While China prefers to remain on the sidelines when it comes to the fight against ISIS, the kidnapping of one of its citizens may prompt Beijing to seek a more proactive role in the Middle East. The incident could act as the impetus to change its longstanding policy of non-intervention. 

This piece first appeared in the Lowy Interpreter here

Image: Creative Commons. 

TopicsSecurity RegionsMiddle East

Russia's Next Big Weapons Sale: Is the Lethal Su-30 Fighter Iran Bound?

The Buzz

Iran is interested in acquiring Russian-made Sukhoi Su-30 Flankers for its air force. An Iranian delegation discussed the matter with Russian officials at the MAKS airshow outside Moscow last month, according to Iranian state media.

“We are discussing the purchase of Sukhoi fighter planes,” Iranian defense minister Brig. Gen. Hossein Dehqan told the Lebanon-based al-Mayadeen news network according to Iran’s Press TV on Aug. 30.

Russian president Vladimir Putin was apparently present for the discussions as was Iranian vice president for science and technology affairs Sorena Sattari according to a report from the Iranian FARS News agency. It is not clear which version of the Su-30 Iran is interested in, but presumably it would be one of the advanced variants similar to the aircraft operated by India, Malaysia, Algeria and Russia itself.

However, it is also possible that Iran could opt for a variant of the more basic Su-30M2, which is also in service with the Russian Air Force. That variant is somewhat less expensive, which might make more sense considering Iran’s economic situation.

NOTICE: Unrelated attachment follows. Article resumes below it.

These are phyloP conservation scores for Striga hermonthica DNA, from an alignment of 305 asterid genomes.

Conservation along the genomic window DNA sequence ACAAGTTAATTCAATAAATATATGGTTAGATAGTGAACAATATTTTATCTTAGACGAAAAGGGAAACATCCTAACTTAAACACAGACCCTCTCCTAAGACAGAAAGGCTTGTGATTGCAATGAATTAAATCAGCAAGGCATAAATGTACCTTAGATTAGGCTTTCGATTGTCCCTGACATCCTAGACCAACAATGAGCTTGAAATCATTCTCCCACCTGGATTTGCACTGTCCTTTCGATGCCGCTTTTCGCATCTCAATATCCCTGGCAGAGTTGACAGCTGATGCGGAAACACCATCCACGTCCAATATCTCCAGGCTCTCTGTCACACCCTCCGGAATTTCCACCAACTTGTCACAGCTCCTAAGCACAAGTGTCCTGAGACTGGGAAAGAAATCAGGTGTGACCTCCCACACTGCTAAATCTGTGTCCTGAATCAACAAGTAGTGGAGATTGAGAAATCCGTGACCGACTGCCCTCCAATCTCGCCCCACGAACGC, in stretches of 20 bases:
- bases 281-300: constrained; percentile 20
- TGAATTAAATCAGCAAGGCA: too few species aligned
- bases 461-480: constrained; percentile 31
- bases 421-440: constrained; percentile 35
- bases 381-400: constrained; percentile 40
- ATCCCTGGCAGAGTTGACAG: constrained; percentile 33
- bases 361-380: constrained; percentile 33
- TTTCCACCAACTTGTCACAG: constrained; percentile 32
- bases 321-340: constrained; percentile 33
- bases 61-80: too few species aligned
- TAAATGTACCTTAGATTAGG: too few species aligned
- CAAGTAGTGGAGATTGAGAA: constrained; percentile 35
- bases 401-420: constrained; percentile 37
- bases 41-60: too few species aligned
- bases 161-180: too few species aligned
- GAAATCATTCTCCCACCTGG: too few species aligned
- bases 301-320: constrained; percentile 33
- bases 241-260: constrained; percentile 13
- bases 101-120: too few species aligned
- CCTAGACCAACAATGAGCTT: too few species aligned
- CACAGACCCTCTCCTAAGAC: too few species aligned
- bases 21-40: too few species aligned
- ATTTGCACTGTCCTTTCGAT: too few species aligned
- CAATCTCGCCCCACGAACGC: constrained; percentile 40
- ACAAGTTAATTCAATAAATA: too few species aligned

The Su-30M2 variant, which is built in Komsomolsk-on-Amur in Russia’s Far East, is missing the Su-30SM’s canards, thrust vectoring nozzles and has a less comprehensive avionics suite. Either way, the addition of any Su-30 variant would greatly increase the capabilities of the Iranian air force, which is mostly equipped with an antiquated mix of U.S., Russian and Chinese-built hardware.

The most advanced aircraft Iran has are a handful of American-built Grumman F-14A Tomcats and MiG-29s acquired either from the Soviet Union or aircraft that defected from Iraq. The rest of its arsenal is composed of geriatric F-4 Phantom IIs, locally modified F-5 Freedom Fighters and Chinese-build F-6 and F-7 aircraft—derivatives of the MiG-19 and the MiG-21 respectively. Most of Iran’s “indigenous” aircraft developments have been modifications to the Northrop F-5 airframe or ridiculous papier-mâché mockups like the Qaher-313 farce.

The Iranian military is not particularly capable in a conventional fight. If the Iranians relied on anti-access/area denial strategies—sea mines, swarming boat attacks on U.S. Navy strike groups or missile attacks against U.S. bases in the region—it might be able to cause some problems for the U.S. military and its allies. Buying advanced surface-to-air missile systems the like the S-300 or Buk to bolster that strategy might be a better investment for Iran than a new fighter. Of course, it must be noted that the Iranians have tried to purchase the S-300—but Russia never delivered the weapons.  

The addition of a significant number of Su-30s would increase Iran’s air power capability; there is no doubt about that. But the overall balance would still remain in favor of U.S. allies in the Gulf. That’s especially true when one considers the fact that the United States will unavoidably be dragged into any conflict with between Iran and its neighbors. Iranian’s conventional forces stand no chance in a force on force encounter with the U.S. military with or without Su-30s flying on their side.

In short, the Iranian air force is completely outclassed by all of its Gulf neighbors who operated advanced F-15s, F-16s and Eurofighter Typhoons—Su-30s or not.

Dave Majumdar is the defense editor for The National Interest. 

Image: Creative Commons. 

TopicsSecurity RegionsMiddle East